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Google Maps Is Unveiling Tons Of Cool New Features To Navigate National Parks

And they are all dropping in time for National Park Week.

Family take in a vibrant sunrise in the beautiful natural scenery of Glacier National Park's Lake Mc...
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Google Maps can be a great resource when you’re on a road trip or navigating a new city. But most travelers know that until now, it’s been less than helpful when you and your family are trying to see the sights at national parks. Finding trailheads is hard (and staying on trails is even harder) while a lack of cell service can literally leave you up a creek.

But all of that is about to change. Google has announced that a ton of new features will roll out this month, just in time to celebrate National Park Week and Earth Day.

“After visiting 24 of the 63 U.S. national parks, I know how rewarding it can be to explore the outdoors — whether it’s getting out into nature with my kids or soaking up stunning views on long hikes with friends. After all these trips, I’m also all too familiar with some of the challenges that come with planning outdoor adventures — like finding the best trailheads or nearest public bathrooms,” wrote product manager Michael Curtis in a Google blog post. “This month, four new updates are coming to Google Maps on iOS and Android to help you find the information you need when you head to a national park — all in one place.”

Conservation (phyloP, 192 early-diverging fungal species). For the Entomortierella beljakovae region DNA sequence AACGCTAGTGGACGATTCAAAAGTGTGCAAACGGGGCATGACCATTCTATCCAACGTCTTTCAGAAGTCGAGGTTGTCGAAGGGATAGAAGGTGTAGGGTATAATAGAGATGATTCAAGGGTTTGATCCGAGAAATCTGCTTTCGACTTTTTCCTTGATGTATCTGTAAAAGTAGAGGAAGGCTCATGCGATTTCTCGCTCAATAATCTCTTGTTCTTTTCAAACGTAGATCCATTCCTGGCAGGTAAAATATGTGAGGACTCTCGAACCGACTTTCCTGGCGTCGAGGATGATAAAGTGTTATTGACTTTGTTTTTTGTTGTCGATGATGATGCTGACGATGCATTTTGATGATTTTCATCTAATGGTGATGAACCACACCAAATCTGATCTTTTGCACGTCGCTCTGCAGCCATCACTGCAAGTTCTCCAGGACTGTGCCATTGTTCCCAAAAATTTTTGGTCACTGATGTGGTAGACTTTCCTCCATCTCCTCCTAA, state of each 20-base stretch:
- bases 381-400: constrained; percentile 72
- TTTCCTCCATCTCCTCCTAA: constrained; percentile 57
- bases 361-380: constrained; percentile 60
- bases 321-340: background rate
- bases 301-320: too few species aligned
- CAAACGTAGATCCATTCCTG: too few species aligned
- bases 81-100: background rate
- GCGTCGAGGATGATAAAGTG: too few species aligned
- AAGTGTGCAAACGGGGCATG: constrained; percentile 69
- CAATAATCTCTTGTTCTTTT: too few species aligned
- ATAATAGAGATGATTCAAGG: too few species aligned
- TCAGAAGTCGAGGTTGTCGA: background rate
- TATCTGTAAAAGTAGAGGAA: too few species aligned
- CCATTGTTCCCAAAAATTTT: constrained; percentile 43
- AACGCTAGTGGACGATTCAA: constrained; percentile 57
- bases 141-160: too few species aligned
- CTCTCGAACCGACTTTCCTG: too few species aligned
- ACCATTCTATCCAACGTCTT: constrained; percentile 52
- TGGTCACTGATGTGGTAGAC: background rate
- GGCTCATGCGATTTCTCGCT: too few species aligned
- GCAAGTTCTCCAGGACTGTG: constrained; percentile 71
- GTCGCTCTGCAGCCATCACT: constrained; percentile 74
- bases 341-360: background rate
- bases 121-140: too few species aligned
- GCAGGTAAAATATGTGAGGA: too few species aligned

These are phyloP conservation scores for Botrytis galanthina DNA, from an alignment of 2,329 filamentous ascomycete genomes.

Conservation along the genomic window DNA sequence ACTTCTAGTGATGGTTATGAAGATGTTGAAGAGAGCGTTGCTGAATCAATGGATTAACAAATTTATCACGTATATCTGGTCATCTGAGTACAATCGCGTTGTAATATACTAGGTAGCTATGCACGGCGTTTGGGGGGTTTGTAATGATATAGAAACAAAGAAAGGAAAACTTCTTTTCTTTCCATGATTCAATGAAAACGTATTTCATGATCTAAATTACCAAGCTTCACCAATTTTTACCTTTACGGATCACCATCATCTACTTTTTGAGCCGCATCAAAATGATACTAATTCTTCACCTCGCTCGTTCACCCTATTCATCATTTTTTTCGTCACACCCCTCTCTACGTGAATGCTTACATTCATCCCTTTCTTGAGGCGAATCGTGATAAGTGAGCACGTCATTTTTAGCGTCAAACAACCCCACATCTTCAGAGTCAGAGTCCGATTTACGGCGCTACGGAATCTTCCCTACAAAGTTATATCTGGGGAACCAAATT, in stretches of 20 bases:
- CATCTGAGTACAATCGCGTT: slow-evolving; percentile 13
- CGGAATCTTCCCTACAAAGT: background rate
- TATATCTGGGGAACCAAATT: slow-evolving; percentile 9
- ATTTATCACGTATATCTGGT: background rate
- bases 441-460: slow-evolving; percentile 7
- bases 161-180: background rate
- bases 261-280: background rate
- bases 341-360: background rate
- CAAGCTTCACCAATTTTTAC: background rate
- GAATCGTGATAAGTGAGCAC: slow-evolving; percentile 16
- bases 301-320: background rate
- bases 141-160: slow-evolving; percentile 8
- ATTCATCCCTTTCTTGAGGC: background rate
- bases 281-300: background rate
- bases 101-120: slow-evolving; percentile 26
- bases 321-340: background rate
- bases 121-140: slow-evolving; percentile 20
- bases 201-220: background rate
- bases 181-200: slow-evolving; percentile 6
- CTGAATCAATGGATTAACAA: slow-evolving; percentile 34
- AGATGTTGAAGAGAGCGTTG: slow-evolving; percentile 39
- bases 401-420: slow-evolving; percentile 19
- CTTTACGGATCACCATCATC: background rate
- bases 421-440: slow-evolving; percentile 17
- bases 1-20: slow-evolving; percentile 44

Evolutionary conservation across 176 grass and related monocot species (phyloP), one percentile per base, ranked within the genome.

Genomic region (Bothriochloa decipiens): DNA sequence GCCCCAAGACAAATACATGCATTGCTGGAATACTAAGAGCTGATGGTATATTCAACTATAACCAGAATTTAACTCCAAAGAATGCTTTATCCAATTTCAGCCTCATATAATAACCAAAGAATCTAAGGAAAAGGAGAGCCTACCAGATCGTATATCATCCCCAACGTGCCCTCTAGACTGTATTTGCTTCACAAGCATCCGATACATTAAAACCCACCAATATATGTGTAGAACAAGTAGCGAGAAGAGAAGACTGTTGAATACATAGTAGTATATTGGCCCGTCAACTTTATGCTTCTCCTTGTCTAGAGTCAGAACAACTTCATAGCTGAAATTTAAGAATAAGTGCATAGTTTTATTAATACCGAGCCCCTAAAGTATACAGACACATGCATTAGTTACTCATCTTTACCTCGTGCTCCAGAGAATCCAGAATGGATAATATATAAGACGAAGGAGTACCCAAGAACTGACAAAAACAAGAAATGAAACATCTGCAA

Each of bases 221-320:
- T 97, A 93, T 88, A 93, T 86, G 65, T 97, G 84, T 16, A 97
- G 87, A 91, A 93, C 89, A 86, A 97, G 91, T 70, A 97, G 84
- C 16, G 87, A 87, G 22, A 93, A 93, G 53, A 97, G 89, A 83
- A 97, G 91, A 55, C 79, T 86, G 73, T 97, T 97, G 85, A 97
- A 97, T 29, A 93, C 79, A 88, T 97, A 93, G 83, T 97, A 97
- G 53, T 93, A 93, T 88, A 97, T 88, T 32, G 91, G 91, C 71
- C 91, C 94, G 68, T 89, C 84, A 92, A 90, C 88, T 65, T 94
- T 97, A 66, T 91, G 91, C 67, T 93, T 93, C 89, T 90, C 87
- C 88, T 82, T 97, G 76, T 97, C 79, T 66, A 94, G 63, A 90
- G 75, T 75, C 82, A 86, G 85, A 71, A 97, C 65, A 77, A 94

The biggest and most-wished-for new feature is a trail map improvements and more precise locations: Google Maps will now make it easier to bike, walk, or drive to trailheads with clear directions, and the trails themselves will be visible from beginning to end (before now, it just shows a pin at the trailhead).

The update also tackles the issues of less-than-reliable cell service in many parks. Now, you can download a map of any national park that you can pull up even when you don’t have a signal.

In addition, the app will include visuals of some of the most notable spots in each park (including visitor centers, attractions, campgrounds, and public rest rooms), reviews of hikes and lookouts, and lots of information about trails, such as difficulty level.

Most of these features should be up and running by the beginning of National Park Week on April 22 — also a day that the over 400 national park sites will be free to all.

While all of the above updates will be available for U.S. National Parks by the end of April, Google says it will slowly roll out similar features for parks around the world next. So cool!